Circumnavigations large and small

circumnavigate  [f. CIRCUM- + NAVIGATE. Cf. L circumnavigare.] Sail round (esp. the world). *

In October, nine days short of a year since we set out, Tom and I completed a circumnavigation of Papua on Oddly Enough. We left  from Australia’s isolated Top End, travelled up through East Indonesian islands jammed with Muslims and Christians, ran with the northwest monsoon winds east to see the villages of northern Papua New Guinea, and down into tsunami-ravaged Gizo in the Solomon Islands.
    The people of all three countries are intensely seagoing. They paddle canoes like extensions of themselves, and between their curiosity about us and desire to trade we spent one of the more socially exhausting years of our travels, even though we saw few other cruising boats. At the end of the winter tradewind season we cruised to the Louisiade islands off Papua’s southeast coast, where the shell necklaces we bought are still used to buy a bride, and on west to close the circle in Darwin.
    My first circumnavigations as a child were of Bean Island in Frenchman Bay on the coast of Maine. I was only sailing a 15-foot keel boat, and going around the island was more challenging than simply sailing out into the bay and back, as usually the winds and tides changed in the circuit and so I experienced moments of delicious artificially-induced suspense; would I make it back to Sorrento in time for dinner?  On the world cruising circuit you rarely stop to go around something because a) it means going backwards, and b) the flip sides of islands often have troublesome conditions.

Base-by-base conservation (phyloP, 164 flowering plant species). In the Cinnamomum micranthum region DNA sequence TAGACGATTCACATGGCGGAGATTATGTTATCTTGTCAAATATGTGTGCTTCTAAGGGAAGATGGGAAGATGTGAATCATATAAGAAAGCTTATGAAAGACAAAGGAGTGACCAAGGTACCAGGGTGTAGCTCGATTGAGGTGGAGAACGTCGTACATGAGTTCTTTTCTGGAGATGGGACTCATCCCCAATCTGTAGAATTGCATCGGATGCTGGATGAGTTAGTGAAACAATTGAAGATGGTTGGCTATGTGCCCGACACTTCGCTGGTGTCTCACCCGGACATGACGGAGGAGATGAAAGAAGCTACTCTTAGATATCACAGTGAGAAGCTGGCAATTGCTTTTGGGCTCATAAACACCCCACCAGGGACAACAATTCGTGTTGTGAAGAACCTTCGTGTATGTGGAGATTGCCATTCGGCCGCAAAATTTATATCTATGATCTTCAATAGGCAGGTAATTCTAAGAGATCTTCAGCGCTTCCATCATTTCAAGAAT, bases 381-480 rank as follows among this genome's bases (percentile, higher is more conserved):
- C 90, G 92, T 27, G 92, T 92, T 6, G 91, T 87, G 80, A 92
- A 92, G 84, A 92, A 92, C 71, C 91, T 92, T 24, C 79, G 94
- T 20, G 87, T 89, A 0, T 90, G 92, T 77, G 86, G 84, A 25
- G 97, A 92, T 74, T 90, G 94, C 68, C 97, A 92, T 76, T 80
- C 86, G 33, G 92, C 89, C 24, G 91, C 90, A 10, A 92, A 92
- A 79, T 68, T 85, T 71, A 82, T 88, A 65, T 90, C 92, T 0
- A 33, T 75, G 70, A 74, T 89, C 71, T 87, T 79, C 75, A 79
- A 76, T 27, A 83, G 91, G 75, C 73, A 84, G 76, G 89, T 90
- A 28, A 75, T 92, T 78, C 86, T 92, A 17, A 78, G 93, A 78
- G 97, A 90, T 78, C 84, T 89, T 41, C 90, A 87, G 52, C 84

Circumnavigating Papua provided an illusion of purpose. It’s like our keel was a saw blade and as we went we cut a trench around the huge island, so at the end we could put it on our “been there done that” list. As we sailed into the familiar milky grey-green sea and hot, over-white light of Beagle Gulf outside Darwin, we seemed to have never left. 
    Tom sees this as a minor disappointment of a circumnavigation. I on the other hand am enjoying one of the few moments of closure in the middle of what is by now an almost eight year wandering that may at one time lead us to sail round the world.

*definition from the New Shorter Oxford English Dictionary cd version

By Ocean Navigator